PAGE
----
My dad was one of three boys growing up on my grandfather's farm. He raised his own beef, hogs, chickens, turkeys, etc., and had a horsedrawn meatwagon that he'd fill up in the morning and draw around the neighboring towns, selling his meats from it. The boys had to help prepare the meats before school every morning, learning meatcutting from him, plus smoke the hams, bacons, shoulders, turkeys and so on too on the farm in a brick and wood smokehouse they used. It got them through the Depression, only to have a fire in the main barn destroy much of the livestock and the whole cutting area. Grandpa got his real estate license and became a realtor during the post WWII boom, giving up farming altogether.
However, my dad, after the war, came home to purchase the local general store on the GI Bill; he'd interned as a meatcutter and meat manager before the war for A&P throughout the north country. He'd heard of a concept in California someone started and wanted to do it in upstate NY; a store where the customer grabbed a handbasket and actually picked up the groceries themselves vs. the standard general store way of taking their list and filling it. He went to get groceries for his newfangled store and the wholesaler wouldn't extend him standard 30 day credit, said... "..You'll be outta business in 15 days with that crazy fool idea! Cash up front or no goods! No one's gonna want to git their own supplies!" Well, he borrowed the money from his dad and started his store plus put in a full meat counter. He knew, however, he needed 'a hook' to be different from the other two general stores in town, something that would get people to shop with him and his new 'self service' idea. His dad suggested he smoke some hams and bacons; no one had their own smoked meats in town and remembered how well they sold off his meat truck from the farm. He experimented and tried different brining processes, facing the same problems we have with no-cure spots (he learned how to pump the hams), over salted, undersmoked, etc. until he got the process right. All the farmers shelled their corn so there was an abundance of corn cobs; he had them trucked to the grist mill and got them ground and used those for his smoking (and right up to the 80's when the store was sold!).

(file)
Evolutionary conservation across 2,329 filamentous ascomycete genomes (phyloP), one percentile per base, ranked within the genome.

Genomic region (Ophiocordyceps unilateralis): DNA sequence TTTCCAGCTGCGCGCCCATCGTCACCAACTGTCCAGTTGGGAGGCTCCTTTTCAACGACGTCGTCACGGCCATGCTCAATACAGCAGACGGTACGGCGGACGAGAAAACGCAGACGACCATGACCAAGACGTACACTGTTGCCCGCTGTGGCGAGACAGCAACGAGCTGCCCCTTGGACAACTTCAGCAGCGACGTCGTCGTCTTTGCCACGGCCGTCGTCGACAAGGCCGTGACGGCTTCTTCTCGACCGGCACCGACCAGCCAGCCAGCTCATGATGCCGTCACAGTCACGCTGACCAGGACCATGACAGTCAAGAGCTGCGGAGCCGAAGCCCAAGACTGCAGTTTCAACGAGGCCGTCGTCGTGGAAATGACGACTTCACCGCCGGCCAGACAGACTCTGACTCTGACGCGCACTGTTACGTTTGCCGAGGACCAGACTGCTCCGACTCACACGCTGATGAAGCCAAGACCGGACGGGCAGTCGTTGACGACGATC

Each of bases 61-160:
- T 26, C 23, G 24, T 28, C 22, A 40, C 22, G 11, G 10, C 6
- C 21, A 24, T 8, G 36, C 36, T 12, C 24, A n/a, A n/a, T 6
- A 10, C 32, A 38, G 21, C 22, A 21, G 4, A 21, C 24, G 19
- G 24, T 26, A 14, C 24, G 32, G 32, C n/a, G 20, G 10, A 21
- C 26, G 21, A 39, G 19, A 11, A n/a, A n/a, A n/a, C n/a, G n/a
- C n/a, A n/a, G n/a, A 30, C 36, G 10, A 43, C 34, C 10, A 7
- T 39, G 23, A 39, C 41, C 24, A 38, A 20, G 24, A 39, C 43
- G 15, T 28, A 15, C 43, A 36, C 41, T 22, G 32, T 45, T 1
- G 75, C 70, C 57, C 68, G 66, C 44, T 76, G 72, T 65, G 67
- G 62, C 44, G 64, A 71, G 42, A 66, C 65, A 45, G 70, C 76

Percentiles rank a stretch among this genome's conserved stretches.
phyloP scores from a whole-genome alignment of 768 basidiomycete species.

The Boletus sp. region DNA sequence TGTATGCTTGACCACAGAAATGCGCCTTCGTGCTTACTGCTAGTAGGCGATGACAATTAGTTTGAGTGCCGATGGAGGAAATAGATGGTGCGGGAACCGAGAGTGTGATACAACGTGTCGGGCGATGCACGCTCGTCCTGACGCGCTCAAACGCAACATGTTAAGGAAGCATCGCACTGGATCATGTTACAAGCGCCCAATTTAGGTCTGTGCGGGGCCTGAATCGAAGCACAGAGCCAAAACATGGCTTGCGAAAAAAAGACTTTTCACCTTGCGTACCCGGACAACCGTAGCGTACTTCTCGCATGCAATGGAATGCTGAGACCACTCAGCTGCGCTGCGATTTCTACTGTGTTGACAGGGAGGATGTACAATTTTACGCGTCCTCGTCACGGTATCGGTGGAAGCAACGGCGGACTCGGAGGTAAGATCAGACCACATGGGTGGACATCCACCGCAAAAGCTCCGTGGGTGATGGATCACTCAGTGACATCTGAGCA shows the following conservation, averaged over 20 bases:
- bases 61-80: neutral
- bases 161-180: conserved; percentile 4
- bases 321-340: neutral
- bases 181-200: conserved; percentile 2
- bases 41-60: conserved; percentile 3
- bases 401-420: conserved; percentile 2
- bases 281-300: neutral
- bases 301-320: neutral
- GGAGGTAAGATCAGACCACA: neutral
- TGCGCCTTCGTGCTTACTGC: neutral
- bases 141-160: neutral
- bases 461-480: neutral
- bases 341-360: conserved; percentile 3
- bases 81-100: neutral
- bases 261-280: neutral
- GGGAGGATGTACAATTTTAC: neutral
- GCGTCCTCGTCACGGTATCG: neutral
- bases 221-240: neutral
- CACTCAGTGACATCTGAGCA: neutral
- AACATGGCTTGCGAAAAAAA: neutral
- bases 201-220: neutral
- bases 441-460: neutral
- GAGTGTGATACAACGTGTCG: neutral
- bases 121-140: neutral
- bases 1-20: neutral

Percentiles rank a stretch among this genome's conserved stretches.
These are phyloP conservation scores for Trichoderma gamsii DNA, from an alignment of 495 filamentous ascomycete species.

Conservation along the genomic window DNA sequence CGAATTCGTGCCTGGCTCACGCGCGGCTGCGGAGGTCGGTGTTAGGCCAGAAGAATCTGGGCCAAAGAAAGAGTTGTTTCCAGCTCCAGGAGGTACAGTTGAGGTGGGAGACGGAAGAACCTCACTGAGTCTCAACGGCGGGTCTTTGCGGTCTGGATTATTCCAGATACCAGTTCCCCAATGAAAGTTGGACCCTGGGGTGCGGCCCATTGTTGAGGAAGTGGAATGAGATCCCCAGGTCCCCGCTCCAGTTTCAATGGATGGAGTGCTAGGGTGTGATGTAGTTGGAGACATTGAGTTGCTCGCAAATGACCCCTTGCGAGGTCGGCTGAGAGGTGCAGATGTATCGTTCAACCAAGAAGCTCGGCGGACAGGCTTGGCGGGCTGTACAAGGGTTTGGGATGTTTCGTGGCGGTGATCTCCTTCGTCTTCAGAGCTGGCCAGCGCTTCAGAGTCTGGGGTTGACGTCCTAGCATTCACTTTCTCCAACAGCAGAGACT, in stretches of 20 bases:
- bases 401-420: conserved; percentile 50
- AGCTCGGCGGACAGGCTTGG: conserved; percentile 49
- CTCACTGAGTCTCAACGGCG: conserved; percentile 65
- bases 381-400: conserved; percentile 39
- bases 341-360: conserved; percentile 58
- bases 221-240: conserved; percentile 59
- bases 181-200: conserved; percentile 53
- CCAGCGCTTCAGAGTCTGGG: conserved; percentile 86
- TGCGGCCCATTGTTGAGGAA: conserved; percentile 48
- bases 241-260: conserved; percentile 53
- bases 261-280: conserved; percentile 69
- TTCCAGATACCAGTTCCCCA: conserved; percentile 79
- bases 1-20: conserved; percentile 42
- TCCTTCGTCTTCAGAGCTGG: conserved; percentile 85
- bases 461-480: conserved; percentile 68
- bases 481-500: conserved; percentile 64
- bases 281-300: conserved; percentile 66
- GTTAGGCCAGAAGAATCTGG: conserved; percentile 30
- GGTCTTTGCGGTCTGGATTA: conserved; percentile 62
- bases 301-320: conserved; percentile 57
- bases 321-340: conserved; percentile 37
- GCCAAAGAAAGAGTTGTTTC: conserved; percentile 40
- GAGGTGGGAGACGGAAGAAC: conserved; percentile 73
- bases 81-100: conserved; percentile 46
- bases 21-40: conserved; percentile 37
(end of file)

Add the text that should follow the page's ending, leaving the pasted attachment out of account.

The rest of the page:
I was born into the family and growing up, remembered many a snowy, cold morning waking up to a roomful of smoke (the chimney was next to our window and would blow into our rooms upstairs - even though the windows were closed, they were single pane with loose caulking!). Us kids worked in the store and helped with the meatcounter, unpacking and putting down bellies (350lbs in 2 - 55 gal. barrells at a time) and pickling hams, putting stockinette on them to hang in the smokehouses, smoking and cooking them, 36 at a time, brining and smoking turkeys, chickens, beef tongues, pork loins, dried beef, just about anything that oinked or moooed or cackled!
I moved on from my dad's store (my brother stayed there to help run the place as they grew elderly) to meatcutting in chain stores, moving up to meat manager, district supervisor, etc., then hurt my back and had to have operations, etc. and couldn't do it any more. I went into retail with RadioShack and moved to Texas, content to grill and start making fresh sausages for the family. Then, a few years ago, we were at Cabela's and they had their electric smoker on sale so my wife got it for me for Christmas. It was like going back 30 years! I resurrected old recipes from my feeble memories and haven't stopped since!
Now, I'm intent on showing my two sons the crafts I've learned over a lifetime so they can carry on after I'm gone, plus share any knowledge or skills with others on here to help perpetuate our crafts also! My oldest has gotten very involved, and my youngest is showing interest, coming over this past weekend to watch us do some smoked sausages, helping to bone out pork butts, etc., watching the grinding and stuffing operations, wanting to help! (they're 35 and 30).
Some pics -
Dad's Store in Adams Center, NY:
His drip cooler with some hams and bacons:
"Blah Blah Blah... great, now you've told your story.. git up and feed me!" - my trusty companion who gets all the scraps and bad experiments - PJ the Wonder Dog!